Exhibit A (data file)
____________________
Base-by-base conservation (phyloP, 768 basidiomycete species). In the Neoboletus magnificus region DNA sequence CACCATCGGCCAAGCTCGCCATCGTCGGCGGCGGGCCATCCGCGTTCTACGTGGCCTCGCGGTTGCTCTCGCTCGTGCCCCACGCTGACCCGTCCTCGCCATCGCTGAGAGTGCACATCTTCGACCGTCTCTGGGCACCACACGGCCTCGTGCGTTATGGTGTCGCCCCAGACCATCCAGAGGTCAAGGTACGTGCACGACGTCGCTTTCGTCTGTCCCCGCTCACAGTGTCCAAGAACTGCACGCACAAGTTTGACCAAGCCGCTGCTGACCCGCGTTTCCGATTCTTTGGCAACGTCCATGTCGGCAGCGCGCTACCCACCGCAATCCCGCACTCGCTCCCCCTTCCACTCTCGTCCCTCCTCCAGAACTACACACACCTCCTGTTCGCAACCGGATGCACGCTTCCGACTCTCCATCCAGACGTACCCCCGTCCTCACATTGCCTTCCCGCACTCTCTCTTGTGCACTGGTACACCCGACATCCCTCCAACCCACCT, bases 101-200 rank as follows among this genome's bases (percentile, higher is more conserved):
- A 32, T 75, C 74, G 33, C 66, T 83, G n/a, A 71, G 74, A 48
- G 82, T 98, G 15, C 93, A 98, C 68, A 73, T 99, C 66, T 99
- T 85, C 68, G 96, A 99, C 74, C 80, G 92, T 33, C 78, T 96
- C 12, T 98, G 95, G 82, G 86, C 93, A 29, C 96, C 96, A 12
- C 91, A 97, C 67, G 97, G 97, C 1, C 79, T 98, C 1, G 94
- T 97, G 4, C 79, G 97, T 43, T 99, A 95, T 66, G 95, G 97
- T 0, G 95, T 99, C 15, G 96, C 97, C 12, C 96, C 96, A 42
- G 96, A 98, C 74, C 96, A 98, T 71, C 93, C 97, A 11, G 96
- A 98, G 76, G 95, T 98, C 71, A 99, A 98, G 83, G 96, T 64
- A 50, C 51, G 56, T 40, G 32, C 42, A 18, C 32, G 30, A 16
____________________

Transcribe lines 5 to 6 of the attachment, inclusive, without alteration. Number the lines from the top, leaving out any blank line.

- C 12, T 98, G 95, G 82, G 86, C 93, A 29, C 96, C 96, A 12
- C 91, A 97, C 67, G 97, G 97, C 1, C 79, T 98, C 1, G 94